Background

Fibromyalgia is a common disorder characterized by widespread musculoskeletal pain, stiffness, paraesthesia, non-restorative sleep, and fatigue along with multiple tender points, which are widely and symmetrically distributed [1]. FM is an important cause of disability and work absenteeism and has major personal, social, and economic consequences [2,3]. It affects at least 2% of the general population in the United States [4] and a similar prevalence exist worldwide [5]. It is also common in Bangladesh with a point prevalence of 4.4% [6]. Approximately 6-10% of all individuals in a physician’s waiting room have FM [7], so most physicians can expect to encounter at least one patient with FM daily.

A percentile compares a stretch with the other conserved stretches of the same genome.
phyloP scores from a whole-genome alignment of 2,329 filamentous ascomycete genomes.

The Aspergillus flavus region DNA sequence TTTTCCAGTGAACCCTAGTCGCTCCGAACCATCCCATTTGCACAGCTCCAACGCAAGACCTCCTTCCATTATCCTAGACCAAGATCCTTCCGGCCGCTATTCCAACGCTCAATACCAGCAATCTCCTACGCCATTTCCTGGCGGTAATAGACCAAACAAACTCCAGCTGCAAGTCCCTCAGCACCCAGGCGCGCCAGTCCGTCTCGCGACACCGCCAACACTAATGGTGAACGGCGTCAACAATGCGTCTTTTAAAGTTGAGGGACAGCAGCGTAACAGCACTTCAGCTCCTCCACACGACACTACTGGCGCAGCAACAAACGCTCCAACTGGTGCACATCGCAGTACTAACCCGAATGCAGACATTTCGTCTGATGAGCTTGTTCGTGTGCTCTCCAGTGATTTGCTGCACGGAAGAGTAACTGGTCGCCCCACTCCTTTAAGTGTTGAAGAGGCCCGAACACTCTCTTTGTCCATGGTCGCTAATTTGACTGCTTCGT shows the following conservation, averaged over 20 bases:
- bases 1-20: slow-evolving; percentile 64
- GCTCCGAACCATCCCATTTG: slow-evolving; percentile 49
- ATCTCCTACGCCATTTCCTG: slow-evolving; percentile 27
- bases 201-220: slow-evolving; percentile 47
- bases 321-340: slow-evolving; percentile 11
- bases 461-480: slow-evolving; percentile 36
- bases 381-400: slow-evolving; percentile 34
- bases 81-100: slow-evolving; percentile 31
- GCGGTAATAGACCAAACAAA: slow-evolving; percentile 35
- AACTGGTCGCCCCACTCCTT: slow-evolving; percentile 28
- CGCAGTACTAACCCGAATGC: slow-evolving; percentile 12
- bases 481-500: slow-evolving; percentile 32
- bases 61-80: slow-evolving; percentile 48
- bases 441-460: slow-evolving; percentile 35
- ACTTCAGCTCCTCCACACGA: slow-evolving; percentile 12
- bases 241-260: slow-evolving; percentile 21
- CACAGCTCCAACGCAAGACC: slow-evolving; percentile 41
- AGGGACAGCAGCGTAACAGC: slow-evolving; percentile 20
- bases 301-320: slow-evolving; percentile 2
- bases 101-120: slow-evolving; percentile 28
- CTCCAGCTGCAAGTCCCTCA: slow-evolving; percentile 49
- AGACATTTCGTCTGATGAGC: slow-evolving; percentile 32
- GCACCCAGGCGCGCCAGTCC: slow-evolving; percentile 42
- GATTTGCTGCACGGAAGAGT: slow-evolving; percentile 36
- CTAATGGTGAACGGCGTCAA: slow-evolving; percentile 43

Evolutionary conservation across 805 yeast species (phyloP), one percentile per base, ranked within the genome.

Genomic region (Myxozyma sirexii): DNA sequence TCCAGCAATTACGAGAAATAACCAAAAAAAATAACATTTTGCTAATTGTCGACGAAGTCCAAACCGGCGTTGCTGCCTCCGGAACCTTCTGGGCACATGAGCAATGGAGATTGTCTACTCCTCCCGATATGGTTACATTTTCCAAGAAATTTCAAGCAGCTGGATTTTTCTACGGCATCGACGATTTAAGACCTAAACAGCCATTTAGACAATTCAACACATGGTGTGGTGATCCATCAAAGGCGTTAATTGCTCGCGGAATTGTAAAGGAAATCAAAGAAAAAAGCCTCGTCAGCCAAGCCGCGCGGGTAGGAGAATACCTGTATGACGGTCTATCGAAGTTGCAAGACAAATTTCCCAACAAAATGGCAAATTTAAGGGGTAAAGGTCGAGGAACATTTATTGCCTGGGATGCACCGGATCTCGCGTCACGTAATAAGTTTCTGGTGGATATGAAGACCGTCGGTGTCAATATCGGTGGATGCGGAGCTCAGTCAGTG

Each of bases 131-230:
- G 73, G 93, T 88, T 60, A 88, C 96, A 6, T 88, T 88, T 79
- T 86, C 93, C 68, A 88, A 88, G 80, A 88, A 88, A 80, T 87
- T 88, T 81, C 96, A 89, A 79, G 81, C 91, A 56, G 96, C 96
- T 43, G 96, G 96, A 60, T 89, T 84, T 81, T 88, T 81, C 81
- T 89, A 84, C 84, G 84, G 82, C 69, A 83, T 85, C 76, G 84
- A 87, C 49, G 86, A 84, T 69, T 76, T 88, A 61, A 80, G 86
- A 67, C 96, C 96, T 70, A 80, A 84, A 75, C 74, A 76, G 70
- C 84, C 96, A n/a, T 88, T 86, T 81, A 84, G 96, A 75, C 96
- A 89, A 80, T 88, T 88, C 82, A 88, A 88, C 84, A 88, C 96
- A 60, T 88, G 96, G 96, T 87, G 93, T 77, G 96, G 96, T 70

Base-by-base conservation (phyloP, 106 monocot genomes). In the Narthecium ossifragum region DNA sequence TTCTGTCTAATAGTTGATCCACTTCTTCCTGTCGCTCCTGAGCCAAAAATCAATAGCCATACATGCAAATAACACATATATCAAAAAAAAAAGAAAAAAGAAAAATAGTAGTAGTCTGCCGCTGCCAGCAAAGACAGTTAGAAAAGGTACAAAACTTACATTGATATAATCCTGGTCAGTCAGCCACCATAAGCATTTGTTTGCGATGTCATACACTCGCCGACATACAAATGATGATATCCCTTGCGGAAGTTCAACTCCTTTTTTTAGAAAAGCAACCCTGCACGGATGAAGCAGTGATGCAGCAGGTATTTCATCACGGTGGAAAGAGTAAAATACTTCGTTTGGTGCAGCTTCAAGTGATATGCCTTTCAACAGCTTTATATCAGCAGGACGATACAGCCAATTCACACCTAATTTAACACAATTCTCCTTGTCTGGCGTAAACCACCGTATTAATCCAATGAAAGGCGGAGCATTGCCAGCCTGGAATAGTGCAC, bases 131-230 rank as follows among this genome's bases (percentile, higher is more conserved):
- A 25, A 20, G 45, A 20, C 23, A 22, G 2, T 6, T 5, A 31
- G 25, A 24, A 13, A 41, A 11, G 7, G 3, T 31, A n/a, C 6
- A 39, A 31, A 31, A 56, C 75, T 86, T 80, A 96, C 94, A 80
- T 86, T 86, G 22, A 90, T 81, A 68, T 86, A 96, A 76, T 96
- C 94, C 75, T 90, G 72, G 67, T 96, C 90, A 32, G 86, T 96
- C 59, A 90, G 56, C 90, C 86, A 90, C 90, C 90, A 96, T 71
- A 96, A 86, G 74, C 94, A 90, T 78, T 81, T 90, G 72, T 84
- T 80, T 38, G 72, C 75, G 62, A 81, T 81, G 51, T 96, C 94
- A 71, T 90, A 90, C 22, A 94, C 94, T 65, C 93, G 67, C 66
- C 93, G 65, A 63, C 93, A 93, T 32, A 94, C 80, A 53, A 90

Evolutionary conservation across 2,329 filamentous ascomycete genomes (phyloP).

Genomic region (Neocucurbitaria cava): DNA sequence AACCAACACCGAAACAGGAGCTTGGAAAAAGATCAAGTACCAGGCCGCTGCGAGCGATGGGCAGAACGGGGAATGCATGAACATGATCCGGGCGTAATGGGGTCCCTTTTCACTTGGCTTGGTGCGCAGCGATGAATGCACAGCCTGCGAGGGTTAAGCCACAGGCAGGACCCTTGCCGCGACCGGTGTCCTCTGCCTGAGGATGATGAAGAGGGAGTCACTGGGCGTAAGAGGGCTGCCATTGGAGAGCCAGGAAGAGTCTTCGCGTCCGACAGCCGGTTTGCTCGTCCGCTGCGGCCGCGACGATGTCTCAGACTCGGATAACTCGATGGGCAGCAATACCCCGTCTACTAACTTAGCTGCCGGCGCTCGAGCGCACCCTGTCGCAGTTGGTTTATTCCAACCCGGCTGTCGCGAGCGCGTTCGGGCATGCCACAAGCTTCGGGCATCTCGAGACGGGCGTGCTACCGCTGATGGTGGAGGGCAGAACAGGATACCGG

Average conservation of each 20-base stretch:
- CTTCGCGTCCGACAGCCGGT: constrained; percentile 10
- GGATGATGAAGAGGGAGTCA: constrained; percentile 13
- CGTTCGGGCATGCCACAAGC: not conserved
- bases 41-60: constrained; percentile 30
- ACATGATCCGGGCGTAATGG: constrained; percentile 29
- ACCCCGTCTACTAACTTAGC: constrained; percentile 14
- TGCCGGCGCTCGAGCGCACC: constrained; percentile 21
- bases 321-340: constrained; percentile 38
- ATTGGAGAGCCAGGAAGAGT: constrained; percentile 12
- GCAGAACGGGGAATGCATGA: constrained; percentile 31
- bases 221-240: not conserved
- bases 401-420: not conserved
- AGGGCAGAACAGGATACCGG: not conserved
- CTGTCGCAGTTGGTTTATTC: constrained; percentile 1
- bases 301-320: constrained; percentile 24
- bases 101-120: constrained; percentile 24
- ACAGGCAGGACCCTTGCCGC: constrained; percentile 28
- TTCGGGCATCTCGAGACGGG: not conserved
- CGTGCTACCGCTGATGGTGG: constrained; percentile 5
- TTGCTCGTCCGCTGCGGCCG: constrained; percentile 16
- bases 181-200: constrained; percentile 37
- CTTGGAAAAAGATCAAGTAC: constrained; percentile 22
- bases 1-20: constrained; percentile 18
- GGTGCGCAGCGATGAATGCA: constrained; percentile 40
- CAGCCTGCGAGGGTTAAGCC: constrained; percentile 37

There are several instruments available to measure the health status and physical function of patients with rheumatic diseases in general, including the Health Assessment Questionnaire (HAQ) [8] and the Arthritis Impact Measurement Scales (AIMS) [9]. Because these questionnaires do not fully reflect the multidimensionality of FM symptoms, the Fibromyalgia Impact Questionnaire (FIQ) was developed to specifically capture the total spectrum of problems related to FM [10,11]. Since its introduction in 1991 [10], the FIQ has become a widely used and popular instrument in FM research. The scale has been translated and validated in several languages, including Hebrew, Swedish, Korean, German, French, Spanish, Italian, Turkish, and Dutch [12-21]. Overall, it has shown credible construct validity, adequate reliability, and excellent responsiveness to change and has been recommended as a primary endpoint in FM clinical trials [11,22].